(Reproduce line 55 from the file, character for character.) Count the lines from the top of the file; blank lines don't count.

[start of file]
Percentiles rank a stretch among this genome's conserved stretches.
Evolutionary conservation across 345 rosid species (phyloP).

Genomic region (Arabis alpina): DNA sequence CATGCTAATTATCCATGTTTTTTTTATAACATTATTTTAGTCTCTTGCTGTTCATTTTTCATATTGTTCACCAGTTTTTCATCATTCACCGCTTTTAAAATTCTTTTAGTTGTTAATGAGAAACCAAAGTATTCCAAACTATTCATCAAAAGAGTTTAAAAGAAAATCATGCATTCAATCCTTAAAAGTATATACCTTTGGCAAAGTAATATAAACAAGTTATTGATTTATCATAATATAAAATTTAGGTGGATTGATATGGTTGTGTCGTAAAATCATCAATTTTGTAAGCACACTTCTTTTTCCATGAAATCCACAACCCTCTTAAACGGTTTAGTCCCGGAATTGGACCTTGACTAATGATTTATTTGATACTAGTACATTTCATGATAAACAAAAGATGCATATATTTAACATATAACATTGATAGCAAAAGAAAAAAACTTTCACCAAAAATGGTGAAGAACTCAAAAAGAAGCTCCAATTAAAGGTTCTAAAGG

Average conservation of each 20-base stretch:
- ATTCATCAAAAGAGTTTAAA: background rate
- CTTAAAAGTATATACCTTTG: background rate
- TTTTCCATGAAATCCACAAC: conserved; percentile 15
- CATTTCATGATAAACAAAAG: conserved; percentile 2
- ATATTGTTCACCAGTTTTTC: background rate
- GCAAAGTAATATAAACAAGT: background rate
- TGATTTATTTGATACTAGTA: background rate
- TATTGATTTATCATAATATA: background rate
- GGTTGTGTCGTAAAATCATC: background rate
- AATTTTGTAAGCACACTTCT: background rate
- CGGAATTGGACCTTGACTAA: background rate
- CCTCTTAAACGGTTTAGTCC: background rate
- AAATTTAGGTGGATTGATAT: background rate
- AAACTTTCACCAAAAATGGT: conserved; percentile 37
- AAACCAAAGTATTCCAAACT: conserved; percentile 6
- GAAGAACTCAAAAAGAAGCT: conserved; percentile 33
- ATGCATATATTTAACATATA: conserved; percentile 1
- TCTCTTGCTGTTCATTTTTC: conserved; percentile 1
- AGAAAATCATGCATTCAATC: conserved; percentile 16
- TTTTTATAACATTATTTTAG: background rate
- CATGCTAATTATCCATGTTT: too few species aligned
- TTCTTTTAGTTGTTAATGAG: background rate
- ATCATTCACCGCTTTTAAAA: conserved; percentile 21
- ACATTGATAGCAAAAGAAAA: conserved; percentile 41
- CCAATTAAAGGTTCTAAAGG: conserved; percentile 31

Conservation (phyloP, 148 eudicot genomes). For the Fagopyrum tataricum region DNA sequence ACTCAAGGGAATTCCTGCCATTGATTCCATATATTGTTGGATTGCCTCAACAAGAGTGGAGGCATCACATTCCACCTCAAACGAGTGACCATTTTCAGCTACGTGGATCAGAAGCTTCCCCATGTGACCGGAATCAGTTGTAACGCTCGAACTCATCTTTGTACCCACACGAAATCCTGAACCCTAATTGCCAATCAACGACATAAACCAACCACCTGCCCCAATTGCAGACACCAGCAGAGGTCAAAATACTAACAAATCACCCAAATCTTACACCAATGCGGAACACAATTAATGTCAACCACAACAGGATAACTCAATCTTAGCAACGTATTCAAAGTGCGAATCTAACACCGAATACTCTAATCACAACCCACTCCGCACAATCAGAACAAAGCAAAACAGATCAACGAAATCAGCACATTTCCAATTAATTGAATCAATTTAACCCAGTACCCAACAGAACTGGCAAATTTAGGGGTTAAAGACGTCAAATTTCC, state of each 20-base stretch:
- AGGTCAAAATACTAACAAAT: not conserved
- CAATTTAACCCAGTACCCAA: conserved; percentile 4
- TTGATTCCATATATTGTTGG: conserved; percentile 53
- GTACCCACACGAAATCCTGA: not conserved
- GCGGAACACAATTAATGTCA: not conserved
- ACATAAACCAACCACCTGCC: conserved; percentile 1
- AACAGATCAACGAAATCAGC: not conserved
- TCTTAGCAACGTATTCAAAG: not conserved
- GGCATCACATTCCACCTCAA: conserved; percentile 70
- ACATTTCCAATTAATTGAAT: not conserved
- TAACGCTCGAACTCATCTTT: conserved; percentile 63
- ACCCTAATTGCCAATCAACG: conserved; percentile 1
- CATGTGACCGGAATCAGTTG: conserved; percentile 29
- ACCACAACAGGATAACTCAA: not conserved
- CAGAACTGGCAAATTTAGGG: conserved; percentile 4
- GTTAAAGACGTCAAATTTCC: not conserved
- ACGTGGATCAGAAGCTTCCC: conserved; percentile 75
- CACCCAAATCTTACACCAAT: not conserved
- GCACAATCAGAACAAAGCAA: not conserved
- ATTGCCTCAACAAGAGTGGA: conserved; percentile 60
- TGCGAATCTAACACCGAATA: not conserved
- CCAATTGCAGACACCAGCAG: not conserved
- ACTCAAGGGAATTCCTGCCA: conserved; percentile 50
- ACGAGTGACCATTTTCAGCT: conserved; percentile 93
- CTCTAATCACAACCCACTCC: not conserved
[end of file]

- CTCTAATCACAACCCACTCC: not conserved